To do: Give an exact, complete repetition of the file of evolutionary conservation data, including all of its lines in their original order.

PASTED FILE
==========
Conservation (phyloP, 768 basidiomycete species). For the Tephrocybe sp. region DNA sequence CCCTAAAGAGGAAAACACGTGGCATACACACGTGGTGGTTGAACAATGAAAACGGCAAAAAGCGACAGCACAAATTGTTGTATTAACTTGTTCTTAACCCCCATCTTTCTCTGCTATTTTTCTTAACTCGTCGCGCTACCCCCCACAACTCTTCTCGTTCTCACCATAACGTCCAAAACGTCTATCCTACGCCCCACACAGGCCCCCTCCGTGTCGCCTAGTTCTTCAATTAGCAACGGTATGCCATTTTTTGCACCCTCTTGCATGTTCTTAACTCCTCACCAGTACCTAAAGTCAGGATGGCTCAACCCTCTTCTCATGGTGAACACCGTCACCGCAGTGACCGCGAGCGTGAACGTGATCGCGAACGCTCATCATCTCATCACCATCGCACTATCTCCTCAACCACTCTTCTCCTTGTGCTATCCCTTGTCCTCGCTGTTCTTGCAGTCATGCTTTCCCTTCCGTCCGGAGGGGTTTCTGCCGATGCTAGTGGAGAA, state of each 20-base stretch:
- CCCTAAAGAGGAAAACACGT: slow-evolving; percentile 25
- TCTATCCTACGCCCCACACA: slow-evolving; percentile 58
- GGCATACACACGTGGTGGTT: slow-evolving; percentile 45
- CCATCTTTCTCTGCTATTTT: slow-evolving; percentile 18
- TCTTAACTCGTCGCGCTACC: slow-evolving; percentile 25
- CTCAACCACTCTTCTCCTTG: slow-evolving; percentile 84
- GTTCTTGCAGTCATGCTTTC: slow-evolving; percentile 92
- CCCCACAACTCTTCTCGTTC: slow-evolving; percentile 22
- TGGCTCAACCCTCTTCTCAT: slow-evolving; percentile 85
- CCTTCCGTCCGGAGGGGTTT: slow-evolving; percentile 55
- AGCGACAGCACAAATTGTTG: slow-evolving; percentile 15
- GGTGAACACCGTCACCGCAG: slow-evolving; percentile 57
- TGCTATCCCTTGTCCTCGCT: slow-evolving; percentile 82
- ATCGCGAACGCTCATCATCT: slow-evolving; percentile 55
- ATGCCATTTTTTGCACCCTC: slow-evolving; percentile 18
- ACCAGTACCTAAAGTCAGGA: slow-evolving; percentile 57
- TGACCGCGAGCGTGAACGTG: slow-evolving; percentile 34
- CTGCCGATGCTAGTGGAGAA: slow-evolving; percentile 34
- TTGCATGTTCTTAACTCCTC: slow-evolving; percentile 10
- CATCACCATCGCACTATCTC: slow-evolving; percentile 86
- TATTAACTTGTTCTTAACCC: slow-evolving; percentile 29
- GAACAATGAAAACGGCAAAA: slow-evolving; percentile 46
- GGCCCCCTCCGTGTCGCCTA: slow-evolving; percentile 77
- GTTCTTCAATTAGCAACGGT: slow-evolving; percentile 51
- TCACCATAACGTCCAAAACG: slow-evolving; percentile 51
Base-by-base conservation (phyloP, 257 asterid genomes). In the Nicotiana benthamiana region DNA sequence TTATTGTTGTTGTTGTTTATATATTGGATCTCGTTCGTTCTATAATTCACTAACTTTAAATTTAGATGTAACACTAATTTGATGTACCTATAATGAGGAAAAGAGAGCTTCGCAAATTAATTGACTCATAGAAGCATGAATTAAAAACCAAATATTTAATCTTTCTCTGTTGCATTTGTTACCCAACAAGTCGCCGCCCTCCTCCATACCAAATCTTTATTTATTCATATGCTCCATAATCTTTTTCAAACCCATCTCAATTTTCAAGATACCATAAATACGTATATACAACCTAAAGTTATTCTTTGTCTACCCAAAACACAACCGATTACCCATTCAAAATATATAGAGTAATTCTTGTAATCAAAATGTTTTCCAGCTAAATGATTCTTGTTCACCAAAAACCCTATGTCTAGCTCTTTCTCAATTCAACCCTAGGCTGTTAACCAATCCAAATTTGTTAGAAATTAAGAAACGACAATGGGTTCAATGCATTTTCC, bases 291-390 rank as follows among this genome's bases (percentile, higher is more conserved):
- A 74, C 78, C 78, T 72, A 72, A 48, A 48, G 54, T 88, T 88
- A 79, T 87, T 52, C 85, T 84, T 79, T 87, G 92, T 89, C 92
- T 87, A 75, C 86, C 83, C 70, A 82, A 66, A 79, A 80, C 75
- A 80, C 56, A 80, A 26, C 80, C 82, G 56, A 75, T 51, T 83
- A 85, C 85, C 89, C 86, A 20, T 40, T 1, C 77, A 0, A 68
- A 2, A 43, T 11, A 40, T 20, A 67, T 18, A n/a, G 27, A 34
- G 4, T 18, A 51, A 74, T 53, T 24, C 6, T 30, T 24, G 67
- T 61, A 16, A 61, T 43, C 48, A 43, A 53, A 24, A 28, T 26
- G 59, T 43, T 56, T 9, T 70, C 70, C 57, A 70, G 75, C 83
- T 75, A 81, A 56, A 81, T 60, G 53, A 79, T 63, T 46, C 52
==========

Conservation (phyloP, 768 basidiomycete species). For the Tephrocybe sp. region DNA sequence CCCTAAAGAGGAAAACACGTGGCATACACACGTGGTGGTTGAACAATGAAAACGGCAAAAAGCGACAGCACAAATTGTTGTATTAACTTGTTCTTAACCCCCATCTTTCTCTGCTATTTTTCTTAACTCGTCGCGCTACCCCCCACAACTCTTCTCGTTCTCACCATAACGTCCAAAACGTCTATCCTACGCCCCACACAGGCCCCCTCCGTGTCGCCTAGTTCTTCAATTAGCAACGGTATGCCATTTTTTGCACCCTCTTGCATGTTCTTAACTCCTCACCAGTACCTAAAGTCAGGATGGCTCAACCCTCTTCTCATGGTGAACACCGTCACCGCAGTGACCGCGAGCGTGAACGTGATCGCGAACGCTCATCATCTCATCACCATCGCACTATCTCCTCAACCACTCTTCTCCTTGTGCTATCCCTTGTCCTCGCTGTTCTTGCAGTCATGCTTTCCCTTCCGTCCGGAGGGGTTTCTGCCGATGCTAGTGGAGAA, state of each 20-base stretch:
- CCCTAAAGAGGAAAACACGT: slow-evolving; percentile 25
- TCTATCCTACGCCCCACACA: slow-evolving; percentile 58
- GGCATACACACGTGGTGGTT: slow-evolving; percentile 45
- CCATCTTTCTCTGCTATTTT: slow-evolving; percentile 18
- TCTTAACTCGTCGCGCTACC: slow-evolving; percentile 25
- CTCAACCACTCTTCTCCTTG: slow-evolving; percentile 84
- GTTCTTGCAGTCATGCTTTC: slow-evolving; percentile 92
- CCCCACAACTCTTCTCGTTC: slow-evolving; percentile 22
- TGGCTCAACCCTCTTCTCAT: slow-evolving; percentile 85
- CCTTCCGTCCGGAGGGGTTT: slow-evolving; percentile 55
- AGCGACAGCACAAATTGTTG: slow-evolving; percentile 15
- GGTGAACACCGTCACCGCAG: slow-evolving; percentile 57
- TGCTATCCCTTGTCCTCGCT: slow-evolving; percentile 82
- ATCGCGAACGCTCATCATCT: slow-evolving; percentile 55
- ATGCCATTTTTTGCACCCTC: slow-evolving; percentile 18
- ACCAGTACCTAAAGTCAGGA: slow-evolving; percentile 57
- TGACCGCGAGCGTGAACGTG: slow-evolving; percentile 34
- CTGCCGATGCTAGTGGAGAA: slow-evolving; percentile 34
- TTGCATGTTCTTAACTCCTC: slow-evolving; percentile 10
- CATCACCATCGCACTATCTC: slow-evolving; percentile 86
- TATTAACTTGTTCTTAACCC: slow-evolving; percentile 29
- GAACAATGAAAACGGCAAAA: slow-evolving; percentile 46
- GGCCCCCTCCGTGTCGCCTA: slow-evolving; percentile 77
- GTTCTTCAATTAGCAACGGT: slow-evolving; percentile 51
- TCACCATAACGTCCAAAACG: slow-evolving; percentile 51
Base-by-base conservation (phyloP, 257 asterid genomes). In the Nicotiana benthamiana region DNA sequence TTATTGTTGTTGTTGTTTATATATTGGATCTCGTTCGTTCTATAATTCACTAACTTTAAATTTAGATGTAACACTAATTTGATGTACCTATAATGAGGAAAAGAGAGCTTCGCAAATTAATTGACTCATAGAAGCATGAATTAAAAACCAAATATTTAATCTTTCTCTGTTGCATTTGTTACCCAACAAGTCGCCGCCCTCCTCCATACCAAATCTTTATTTATTCATATGCTCCATAATCTTTTTCAAACCCATCTCAATTTTCAAGATACCATAAATACGTATATACAACCTAAAGTTATTCTTTGTCTACCCAAAACACAACCGATTACCCATTCAAAATATATAGAGTAATTCTTGTAATCAAAATGTTTTCCAGCTAAATGATTCTTGTTCACCAAAAACCCTATGTCTAGCTCTTTCTCAATTCAACCCTAGGCTGTTAACCAATCCAAATTTGTTAGAAATTAAGAAACGACAATGGGTTCAATGCATTTTCC, bases 291-390 rank as follows among this genome's bases (percentile, higher is more conserved):
- A 74, C 78, C 78, T 72, A 72, A 48, A 48, G 54, T 88, T 88
- A 79, T 87, T 52, C 85, T 84, T 79, T 87, G 92, T 89, C 92
- T 87, A 75, C 86, C 83, C 70, A 82, A 66, A 79, A 80, C 75
- A 80, C 56, A 80, A 26, C 80, C 82, G 56, A 75, T 51, T 83
- A 85, C 85, C 89, C 86, A 20, T 40, T 1, C 77, A 0, A 68
- A 2, A 43, T 11, A 40, T 20, A 67, T 18, A n/a, G 27, A 34
- G 4, T 18, A 51, A 74, T 53, T 24, C 6, T 30, T 24, G 67
- T 61, A 16, A 61, T 43, C 48, A 43, A 53, A 24, A 28, T 26
- G 59, T 43, T 56, T 9, T 70, C 70, C 57, A 70, G 75, C 83
- T 75, A 81, A 56, A 81, T 60, G 53, A 79, T 63, T 46, C 52